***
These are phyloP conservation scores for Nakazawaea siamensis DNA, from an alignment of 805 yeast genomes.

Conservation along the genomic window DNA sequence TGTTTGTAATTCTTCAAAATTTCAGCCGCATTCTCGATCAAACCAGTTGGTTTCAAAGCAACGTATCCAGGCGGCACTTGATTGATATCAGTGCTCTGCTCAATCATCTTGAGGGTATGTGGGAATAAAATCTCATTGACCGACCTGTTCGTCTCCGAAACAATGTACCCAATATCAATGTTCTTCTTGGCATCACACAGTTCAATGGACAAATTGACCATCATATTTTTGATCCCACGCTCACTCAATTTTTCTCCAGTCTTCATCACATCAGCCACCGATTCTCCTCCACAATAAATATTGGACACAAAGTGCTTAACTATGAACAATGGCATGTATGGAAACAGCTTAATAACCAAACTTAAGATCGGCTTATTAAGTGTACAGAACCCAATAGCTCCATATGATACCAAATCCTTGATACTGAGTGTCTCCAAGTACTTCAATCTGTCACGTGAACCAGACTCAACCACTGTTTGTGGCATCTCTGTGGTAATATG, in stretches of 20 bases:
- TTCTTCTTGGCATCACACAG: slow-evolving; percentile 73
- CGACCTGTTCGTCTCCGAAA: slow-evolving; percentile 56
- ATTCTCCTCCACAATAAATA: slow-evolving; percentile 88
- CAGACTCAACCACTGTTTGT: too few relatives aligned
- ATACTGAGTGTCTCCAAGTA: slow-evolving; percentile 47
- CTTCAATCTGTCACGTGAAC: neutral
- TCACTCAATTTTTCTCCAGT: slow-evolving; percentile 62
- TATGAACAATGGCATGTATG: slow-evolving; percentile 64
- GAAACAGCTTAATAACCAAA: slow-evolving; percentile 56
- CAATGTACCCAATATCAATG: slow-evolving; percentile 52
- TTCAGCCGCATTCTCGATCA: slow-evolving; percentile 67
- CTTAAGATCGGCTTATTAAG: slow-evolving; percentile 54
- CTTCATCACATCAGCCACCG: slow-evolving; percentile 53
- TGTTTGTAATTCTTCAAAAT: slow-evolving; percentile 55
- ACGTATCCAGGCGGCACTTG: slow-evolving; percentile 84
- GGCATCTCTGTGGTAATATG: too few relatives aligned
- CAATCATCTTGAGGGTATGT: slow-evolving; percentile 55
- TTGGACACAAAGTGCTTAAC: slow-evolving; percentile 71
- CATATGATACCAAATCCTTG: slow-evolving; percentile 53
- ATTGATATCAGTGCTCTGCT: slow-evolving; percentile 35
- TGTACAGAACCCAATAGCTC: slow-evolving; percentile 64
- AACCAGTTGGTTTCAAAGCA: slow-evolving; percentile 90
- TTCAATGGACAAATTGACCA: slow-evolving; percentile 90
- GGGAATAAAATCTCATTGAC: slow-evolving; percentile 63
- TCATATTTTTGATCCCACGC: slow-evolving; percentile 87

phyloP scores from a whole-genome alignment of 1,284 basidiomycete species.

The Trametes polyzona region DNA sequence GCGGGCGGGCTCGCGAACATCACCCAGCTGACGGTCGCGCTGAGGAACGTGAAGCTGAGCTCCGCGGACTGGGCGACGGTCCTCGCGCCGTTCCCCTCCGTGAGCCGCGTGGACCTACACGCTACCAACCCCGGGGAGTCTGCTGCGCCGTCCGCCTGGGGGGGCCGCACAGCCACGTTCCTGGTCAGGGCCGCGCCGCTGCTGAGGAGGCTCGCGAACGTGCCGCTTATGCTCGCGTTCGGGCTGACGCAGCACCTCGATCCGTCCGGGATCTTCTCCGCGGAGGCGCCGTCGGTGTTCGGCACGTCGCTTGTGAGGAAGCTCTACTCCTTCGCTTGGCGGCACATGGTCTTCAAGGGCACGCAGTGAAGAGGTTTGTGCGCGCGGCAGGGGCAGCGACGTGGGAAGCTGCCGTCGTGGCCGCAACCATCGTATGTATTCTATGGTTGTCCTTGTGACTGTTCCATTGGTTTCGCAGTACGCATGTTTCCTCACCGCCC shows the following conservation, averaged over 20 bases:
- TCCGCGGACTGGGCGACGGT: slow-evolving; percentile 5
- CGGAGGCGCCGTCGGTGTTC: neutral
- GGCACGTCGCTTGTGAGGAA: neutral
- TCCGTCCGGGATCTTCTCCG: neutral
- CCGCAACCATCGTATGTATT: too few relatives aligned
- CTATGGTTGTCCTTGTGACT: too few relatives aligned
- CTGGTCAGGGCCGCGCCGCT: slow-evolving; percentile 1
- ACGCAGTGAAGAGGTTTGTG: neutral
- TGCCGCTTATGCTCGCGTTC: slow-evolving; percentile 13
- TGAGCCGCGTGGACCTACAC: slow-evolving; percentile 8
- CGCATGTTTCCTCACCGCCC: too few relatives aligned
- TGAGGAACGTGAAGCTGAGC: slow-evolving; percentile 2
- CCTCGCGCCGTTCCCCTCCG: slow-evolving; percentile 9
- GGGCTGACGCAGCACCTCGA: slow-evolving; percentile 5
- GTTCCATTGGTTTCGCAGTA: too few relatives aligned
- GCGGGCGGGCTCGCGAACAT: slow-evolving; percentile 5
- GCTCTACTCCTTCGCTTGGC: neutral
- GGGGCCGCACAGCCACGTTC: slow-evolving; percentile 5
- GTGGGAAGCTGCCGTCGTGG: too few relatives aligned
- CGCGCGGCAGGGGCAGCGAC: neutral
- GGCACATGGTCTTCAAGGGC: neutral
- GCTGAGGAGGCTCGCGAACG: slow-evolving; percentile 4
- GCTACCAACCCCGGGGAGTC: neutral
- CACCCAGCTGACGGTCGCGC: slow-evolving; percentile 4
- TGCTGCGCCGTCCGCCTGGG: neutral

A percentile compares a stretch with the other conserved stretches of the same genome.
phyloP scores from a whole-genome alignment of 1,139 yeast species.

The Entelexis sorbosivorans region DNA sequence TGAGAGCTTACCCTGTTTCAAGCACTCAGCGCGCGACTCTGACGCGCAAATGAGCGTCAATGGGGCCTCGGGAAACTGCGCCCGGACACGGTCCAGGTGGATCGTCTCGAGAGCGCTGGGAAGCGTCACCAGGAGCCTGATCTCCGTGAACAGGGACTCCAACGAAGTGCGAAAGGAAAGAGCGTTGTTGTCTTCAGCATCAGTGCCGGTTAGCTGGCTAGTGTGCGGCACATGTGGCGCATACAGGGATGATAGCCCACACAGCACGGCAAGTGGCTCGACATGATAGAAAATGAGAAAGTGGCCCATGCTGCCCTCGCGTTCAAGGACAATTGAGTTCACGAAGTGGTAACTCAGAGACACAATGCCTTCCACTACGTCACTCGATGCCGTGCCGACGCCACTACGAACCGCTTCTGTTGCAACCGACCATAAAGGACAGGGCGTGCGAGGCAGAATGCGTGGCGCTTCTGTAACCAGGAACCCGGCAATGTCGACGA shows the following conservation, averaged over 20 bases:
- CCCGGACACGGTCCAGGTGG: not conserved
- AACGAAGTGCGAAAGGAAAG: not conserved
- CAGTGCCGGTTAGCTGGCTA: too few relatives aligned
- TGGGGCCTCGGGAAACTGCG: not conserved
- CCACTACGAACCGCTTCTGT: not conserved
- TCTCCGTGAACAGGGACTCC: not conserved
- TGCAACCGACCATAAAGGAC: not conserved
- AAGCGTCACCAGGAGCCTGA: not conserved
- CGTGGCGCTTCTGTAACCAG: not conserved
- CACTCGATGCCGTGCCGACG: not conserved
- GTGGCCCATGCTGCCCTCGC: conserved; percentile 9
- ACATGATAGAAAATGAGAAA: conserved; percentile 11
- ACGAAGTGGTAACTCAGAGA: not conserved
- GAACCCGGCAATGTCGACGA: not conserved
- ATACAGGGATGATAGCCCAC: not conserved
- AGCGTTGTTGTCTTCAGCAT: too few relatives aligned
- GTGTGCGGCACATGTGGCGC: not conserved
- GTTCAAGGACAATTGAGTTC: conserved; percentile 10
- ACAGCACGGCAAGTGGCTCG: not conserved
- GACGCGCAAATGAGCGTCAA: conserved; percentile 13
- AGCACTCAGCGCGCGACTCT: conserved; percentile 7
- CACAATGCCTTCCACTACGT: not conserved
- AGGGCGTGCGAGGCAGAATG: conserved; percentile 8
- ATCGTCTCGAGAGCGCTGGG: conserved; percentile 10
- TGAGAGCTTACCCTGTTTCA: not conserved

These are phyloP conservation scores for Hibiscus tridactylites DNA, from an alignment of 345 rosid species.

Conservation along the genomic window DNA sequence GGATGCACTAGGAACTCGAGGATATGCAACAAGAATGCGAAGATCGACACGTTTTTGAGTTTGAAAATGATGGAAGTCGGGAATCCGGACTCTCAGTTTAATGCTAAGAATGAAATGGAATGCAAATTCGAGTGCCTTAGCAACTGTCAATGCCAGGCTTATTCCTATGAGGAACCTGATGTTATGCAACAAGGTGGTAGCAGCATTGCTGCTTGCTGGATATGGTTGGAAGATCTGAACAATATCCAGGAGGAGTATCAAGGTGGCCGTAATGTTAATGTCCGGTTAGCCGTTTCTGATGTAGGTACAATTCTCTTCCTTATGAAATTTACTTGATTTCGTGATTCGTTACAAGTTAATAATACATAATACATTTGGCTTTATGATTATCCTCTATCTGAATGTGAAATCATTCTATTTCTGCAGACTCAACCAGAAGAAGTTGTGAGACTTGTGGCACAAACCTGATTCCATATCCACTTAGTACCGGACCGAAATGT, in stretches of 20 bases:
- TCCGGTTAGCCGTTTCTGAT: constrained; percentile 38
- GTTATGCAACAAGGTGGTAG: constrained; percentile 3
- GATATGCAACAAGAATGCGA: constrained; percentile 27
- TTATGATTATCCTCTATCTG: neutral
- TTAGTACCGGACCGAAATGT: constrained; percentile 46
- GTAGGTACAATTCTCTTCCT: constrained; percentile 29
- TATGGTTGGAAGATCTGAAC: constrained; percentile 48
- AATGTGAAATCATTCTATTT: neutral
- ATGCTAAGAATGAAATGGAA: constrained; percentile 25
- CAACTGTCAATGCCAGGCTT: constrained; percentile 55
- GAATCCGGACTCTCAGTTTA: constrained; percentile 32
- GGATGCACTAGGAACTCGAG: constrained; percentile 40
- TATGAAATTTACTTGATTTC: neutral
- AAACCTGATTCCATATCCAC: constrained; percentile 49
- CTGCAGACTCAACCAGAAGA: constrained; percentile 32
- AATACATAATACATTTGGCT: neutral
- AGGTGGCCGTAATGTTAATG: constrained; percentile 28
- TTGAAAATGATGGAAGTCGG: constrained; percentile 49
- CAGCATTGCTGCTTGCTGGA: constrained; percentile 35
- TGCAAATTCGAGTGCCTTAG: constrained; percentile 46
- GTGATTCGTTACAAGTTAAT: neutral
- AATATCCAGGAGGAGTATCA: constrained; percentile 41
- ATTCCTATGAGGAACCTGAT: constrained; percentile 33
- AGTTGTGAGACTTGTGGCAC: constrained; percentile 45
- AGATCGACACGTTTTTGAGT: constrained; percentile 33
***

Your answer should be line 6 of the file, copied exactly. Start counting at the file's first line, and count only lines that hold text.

- CAGACTCAACCACTGTTTGT: too few relatives aligned